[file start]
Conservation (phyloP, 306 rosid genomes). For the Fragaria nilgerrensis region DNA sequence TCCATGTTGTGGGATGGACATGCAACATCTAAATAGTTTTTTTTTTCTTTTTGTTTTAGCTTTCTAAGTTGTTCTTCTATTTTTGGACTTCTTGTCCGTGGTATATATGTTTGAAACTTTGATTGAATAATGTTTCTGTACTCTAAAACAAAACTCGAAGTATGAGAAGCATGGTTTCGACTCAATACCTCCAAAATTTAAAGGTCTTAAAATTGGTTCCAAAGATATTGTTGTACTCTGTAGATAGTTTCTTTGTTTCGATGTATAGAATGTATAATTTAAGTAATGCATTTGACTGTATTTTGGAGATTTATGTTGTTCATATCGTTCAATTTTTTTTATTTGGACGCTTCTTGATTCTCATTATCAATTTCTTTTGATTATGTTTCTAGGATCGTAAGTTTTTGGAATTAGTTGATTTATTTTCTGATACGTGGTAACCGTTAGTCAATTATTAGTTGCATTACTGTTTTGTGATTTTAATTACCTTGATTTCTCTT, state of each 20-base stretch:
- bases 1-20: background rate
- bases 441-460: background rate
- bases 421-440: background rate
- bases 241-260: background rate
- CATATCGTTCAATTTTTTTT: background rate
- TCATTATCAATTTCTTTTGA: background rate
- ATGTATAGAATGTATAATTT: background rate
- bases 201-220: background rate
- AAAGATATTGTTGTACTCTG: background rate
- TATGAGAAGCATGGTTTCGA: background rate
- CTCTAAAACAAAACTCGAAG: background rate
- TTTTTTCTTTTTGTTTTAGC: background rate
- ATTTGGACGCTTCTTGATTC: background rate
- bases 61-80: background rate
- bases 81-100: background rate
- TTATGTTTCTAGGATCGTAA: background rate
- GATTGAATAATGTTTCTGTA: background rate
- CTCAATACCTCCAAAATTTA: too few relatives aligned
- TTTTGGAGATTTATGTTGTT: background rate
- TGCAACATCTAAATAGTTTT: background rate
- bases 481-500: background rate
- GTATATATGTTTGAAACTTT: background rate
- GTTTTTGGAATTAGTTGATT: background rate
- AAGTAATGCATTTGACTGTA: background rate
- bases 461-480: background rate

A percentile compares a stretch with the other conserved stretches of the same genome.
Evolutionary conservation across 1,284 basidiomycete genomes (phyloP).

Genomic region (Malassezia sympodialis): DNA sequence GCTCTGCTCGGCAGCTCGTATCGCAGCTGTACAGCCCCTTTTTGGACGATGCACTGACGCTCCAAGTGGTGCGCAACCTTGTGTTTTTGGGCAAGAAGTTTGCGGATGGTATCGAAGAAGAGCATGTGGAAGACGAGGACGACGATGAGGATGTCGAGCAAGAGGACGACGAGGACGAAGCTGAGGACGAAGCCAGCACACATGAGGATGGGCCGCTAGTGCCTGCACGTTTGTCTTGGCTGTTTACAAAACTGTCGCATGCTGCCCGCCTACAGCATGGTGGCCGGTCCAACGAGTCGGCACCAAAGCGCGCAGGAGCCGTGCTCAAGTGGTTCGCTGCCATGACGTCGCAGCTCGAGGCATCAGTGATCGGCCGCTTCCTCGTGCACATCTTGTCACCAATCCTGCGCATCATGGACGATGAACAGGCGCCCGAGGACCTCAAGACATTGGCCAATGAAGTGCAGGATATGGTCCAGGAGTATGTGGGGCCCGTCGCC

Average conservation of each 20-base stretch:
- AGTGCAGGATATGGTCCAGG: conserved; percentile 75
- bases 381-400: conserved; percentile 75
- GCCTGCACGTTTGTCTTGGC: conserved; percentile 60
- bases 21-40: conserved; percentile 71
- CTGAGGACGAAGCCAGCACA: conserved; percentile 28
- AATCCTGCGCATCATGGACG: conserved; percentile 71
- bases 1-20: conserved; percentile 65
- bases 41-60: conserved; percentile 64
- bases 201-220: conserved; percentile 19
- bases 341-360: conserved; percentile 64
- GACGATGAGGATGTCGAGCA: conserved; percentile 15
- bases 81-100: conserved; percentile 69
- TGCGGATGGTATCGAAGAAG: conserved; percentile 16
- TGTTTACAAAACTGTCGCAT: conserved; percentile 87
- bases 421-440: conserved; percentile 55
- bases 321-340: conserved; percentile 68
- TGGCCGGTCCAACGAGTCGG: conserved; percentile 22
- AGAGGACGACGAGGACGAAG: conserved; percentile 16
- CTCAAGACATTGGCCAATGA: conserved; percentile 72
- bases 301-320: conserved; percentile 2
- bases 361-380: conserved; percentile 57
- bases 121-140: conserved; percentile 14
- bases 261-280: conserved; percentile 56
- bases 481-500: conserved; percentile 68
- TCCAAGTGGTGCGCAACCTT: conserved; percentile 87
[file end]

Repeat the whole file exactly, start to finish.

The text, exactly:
Conservation (phyloP, 306 rosid genomes). For the Fragaria nilgerrensis region DNA sequence TCCATGTTGTGGGATGGACATGCAACATCTAAATAGTTTTTTTTTTCTTTTTGTTTTAGCTTTCTAAGTTGTTCTTCTATTTTTGGACTTCTTGTCCGTGGTATATATGTTTGAAACTTTGATTGAATAATGTTTCTGTACTCTAAAACAAAACTCGAAGTATGAGAAGCATGGTTTCGACTCAATACCTCCAAAATTTAAAGGTCTTAAAATTGGTTCCAAAGATATTGTTGTACTCTGTAGATAGTTTCTTTGTTTCGATGTATAGAATGTATAATTTAAGTAATGCATTTGACTGTATTTTGGAGATTTATGTTGTTCATATCGTTCAATTTTTTTTATTTGGACGCTTCTTGATTCTCATTATCAATTTCTTTTGATTATGTTTCTAGGATCGTAAGTTTTTGGAATTAGTTGATTTATTTTCTGATACGTGGTAACCGTTAGTCAATTATTAGTTGCATTACTGTTTTGTGATTTTAATTACCTTGATTTCTCTT, state of each 20-base stretch:
- bases 1-20: background rate
- bases 441-460: background rate
- bases 421-440: background rate
- bases 241-260: background rate
- CATATCGTTCAATTTTTTTT: background rate
- TCATTATCAATTTCTTTTGA: background rate
- ATGTATAGAATGTATAATTT: background rate
- bases 201-220: background rate
- AAAGATATTGTTGTACTCTG: background rate
- TATGAGAAGCATGGTTTCGA: background rate
- CTCTAAAACAAAACTCGAAG: background rate
- TTTTTTCTTTTTGTTTTAGC: background rate
- ATTTGGACGCTTCTTGATTC: background rate
- bases 61-80: background rate
- bases 81-100: background rate
- TTATGTTTCTAGGATCGTAA: background rate
- GATTGAATAATGTTTCTGTA: background rate
- CTCAATACCTCCAAAATTTA: too few relatives aligned
- TTTTGGAGATTTATGTTGTT: background rate
- TGCAACATCTAAATAGTTTT: background rate
- bases 481-500: background rate
- GTATATATGTTTGAAACTTT: background rate
- GTTTTTGGAATTAGTTGATT: background rate
- AAGTAATGCATTTGACTGTA: background rate
- bases 461-480: background rate

A percentile compares a stretch with the other conserved stretches of the same genome.
Evolutionary conservation across 1,284 basidiomycete genomes (phyloP).

Genomic region (Malassezia sympodialis): DNA sequence GCTCTGCTCGGCAGCTCGTATCGCAGCTGTACAGCCCCTTTTTGGACGATGCACTGACGCTCCAAGTGGTGCGCAACCTTGTGTTTTTGGGCAAGAAGTTTGCGGATGGTATCGAAGAAGAGCATGTGGAAGACGAGGACGACGATGAGGATGTCGAGCAAGAGGACGACGAGGACGAAGCTGAGGACGAAGCCAGCACACATGAGGATGGGCCGCTAGTGCCTGCACGTTTGTCTTGGCTGTTTACAAAACTGTCGCATGCTGCCCGCCTACAGCATGGTGGCCGGTCCAACGAGTCGGCACCAAAGCGCGCAGGAGCCGTGCTCAAGTGGTTCGCTGCCATGACGTCGCAGCTCGAGGCATCAGTGATCGGCCGCTTCCTCGTGCACATCTTGTCACCAATCCTGCGCATCATGGACGATGAACAGGCGCCCGAGGACCTCAAGACATTGGCCAATGAAGTGCAGGATATGGTCCAGGAGTATGTGGGGCCCGTCGCC

Average conservation of each 20-base stretch:
- AGTGCAGGATATGGTCCAGG: conserved; percentile 75
- bases 381-400: conserved; percentile 75
- GCCTGCACGTTTGTCTTGGC: conserved; percentile 60
- bases 21-40: conserved; percentile 71
- CTGAGGACGAAGCCAGCACA: conserved; percentile 28
- AATCCTGCGCATCATGGACG: conserved; percentile 71
- bases 1-20: conserved; percentile 65
- bases 41-60: conserved; percentile 64
- bases 201-220: conserved; percentile 19
- bases 341-360: conserved; percentile 64
- GACGATGAGGATGTCGAGCA: conserved; percentile 15
- bases 81-100: conserved; percentile 69
- TGCGGATGGTATCGAAGAAG: conserved; percentile 16
- TGTTTACAAAACTGTCGCAT: conserved; percentile 87
- bases 421-440: conserved; percentile 55
- bases 321-340: conserved; percentile 68
- TGGCCGGTCCAACGAGTCGG: conserved; percentile 22
- AGAGGACGACGAGGACGAAG: conserved; percentile 16
- CTCAAGACATTGGCCAATGA: conserved; percentile 72
- bases 301-320: conserved; percentile 2
- bases 361-380: conserved; percentile 57
- bases 121-140: conserved; percentile 14
- bases 261-280: conserved; percentile 56
- bases 481-500: conserved; percentile 68
- TCCAAGTGGTGCGCAACCTT: conserved; percentile 87